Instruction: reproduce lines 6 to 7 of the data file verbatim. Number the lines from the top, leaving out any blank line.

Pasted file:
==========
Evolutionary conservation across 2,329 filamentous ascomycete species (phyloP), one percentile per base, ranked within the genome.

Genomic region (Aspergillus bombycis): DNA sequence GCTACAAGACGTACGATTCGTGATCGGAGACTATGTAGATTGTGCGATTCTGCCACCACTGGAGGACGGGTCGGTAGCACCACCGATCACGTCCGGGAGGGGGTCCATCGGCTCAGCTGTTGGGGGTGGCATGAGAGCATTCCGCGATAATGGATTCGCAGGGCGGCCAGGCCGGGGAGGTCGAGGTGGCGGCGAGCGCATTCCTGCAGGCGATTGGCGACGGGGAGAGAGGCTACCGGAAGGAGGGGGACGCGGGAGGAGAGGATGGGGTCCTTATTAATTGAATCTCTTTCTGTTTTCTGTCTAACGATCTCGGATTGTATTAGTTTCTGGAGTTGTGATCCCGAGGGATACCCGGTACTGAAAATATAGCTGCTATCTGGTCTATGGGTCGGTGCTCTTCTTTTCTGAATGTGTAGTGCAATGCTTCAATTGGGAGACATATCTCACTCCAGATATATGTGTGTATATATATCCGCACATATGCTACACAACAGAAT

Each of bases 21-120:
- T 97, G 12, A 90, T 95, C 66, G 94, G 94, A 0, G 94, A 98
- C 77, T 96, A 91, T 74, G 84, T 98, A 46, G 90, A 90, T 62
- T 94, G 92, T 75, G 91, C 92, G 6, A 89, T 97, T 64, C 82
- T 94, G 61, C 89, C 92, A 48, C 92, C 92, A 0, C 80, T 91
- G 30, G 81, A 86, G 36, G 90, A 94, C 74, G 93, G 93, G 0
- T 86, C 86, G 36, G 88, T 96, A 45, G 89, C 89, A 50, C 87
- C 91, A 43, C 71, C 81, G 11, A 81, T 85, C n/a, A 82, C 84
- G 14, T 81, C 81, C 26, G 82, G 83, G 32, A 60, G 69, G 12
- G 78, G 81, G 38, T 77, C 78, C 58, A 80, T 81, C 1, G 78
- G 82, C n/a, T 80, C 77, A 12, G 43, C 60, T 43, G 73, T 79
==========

- T 94, G 92, T 75, G 91, C 92, G 6, A 89, T 97, T 64, C 82
- T 94, G 61, C 89, C 92, A 48, C 92, C 92, A 0, C 80, T 91